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Natural Language Processing: Crash Course AI #7

October 2, 2019


Thanks to Curiosity Stream for supporting
PBS Digital Studios. Hey, I’m Jabril and welcome to Crash Course AI! Language is one of the most impressive things
humans do. It’s how I’m transferring knowledge from
my brain to yours right this second! Languages come in many shapes and sizes, they
can be spoken or written, and are made up of different components like sentences, words,
and characters that vary across cultures. For instance, English has 26 letters and Chinese
has tens-of-thousands of characters. So far, a lot of the problems we’ve been
solving with AI and machine learning technologies have involved processing images, but the most
common way that most of us interact with computers is through language. We type questions into search engines, we
talk to our smartphones to set alarms, and sometimes we even get a little help with our
Spanish homework from Google Translate. So today, we’re going to explore the field
of Natural Language Processing. INTRO Natural Language Processing, or NLP, mainly
explores two big ideas. First, there’s Natural Language Understanding,
or how we get meaning out of combinations of letters. These are AI that filter your spam emails,
figure out if that Amazon search for “apple” was grocery or computer shopping, or instruct
your self-driving car how to get to a friend’s house. And second, there’s Natural Language Generation,
or how to generate language from knowledge. These are AI that perform translations, summarize
documents, or chat with you. The key to both problems is understanding
the meaning of a word, which is tricky because words have no meaning on their own. We assign meaning to symbols. To make things even harder, in many cases,
language can be ambiguous and the meaning of a word depends on the context it’s used
in If I tell you to meet me at the bank, without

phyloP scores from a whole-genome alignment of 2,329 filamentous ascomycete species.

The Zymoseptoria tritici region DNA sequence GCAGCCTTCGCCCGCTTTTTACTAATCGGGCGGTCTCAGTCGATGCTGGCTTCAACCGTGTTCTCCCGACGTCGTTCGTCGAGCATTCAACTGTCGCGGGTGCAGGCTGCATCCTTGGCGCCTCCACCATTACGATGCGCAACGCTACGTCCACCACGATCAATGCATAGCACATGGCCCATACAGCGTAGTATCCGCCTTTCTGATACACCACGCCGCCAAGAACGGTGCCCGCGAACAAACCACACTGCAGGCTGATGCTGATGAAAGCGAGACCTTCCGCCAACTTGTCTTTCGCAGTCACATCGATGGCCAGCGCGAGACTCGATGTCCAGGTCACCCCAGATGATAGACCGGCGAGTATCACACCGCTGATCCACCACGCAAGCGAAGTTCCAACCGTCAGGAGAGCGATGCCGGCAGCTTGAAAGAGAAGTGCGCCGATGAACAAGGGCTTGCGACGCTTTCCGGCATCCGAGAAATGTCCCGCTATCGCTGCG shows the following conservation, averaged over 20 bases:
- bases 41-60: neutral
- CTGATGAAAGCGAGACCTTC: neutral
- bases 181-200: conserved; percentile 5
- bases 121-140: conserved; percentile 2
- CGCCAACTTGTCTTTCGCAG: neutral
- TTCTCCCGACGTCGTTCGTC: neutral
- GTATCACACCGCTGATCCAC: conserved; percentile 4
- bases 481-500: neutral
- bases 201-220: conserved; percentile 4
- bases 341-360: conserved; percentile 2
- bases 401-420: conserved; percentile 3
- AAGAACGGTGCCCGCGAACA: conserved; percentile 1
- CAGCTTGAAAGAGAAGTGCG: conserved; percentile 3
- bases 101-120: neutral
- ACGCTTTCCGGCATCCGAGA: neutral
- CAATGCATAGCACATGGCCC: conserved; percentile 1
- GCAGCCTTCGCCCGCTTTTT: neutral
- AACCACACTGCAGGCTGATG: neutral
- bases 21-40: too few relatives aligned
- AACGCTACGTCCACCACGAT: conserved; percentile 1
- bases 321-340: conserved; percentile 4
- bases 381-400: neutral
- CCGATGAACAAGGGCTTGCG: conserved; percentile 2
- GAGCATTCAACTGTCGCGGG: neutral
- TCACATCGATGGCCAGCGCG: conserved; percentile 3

any context, I could mean the river bank or the place where I’m grabbing some cash. If I say “This fridge is great!”, that’s
a totally different meaning from “This fridge was *great*, it lasted a whole week before
breaking.” So, how did we learn to attach meaning to
sounds? How do we know great [enthusiastic] means
something different from great [sarcastic]? Well, even though there’s nothing inherent
in the word “cat” that tells us it’s soft, purrs, and chases mice… when we were
kids, someone probably told us “this is a cat.” Or a gato, māo, billee, qut. When we’re solving a natural language processing
problem, whether it’s natural language understanding or natural language generation, we have to
think about how our AI is going to learn the meaning of words and understand our potential
mistakes. Sometimes we can compare words by looking
at the letters they share. This works well if a word has morphology. Take the root word “swim” for example.We
can modify it with rules so if someone’s doing it right now, they’re swimming, or
the person doing the action is the swimmer. Drinking, drinker, thinking, thinker, … you
get the idea. But we can’t use morphology for all words,
like how knowing that a van is a vehicle doesn’t let us know that a vandal smashed in a car
window. Many words that are really similar, like cat
and car, are completely unrelated. And on the other hand, cat and Felidae (the word for the scientific family of cats) mean very similar things and only share one letter! One common way to guess that words have similar
meaning is using distributional semantics, or seeing which words appear in the same sentences
a lot. This is one of many cases where NLP relies
on insights from the field of linguistics. As the linguist John Firth once said, “You
shall know a word by the company it keeps.” But to make computers understand distributional
semantics, we have to express the concept in math. One simple technique is to use count vectors. A count vector is the number of times a word
appears in the same article or sentence as other common words. If two words show up in the same sentence,
they probably have pretty similar meanings. So let’s say we asked an algorithm to compare
three words, car, cat, and Felidae, using count vectors to guess which ones have similar
meaning. We could download the beginning of the Wikipedia
pages for each word to see which /other/ words show up. Here’s what we got: And a lot of the top words are all the same:
the, and, of, in. These are all function words or stop words,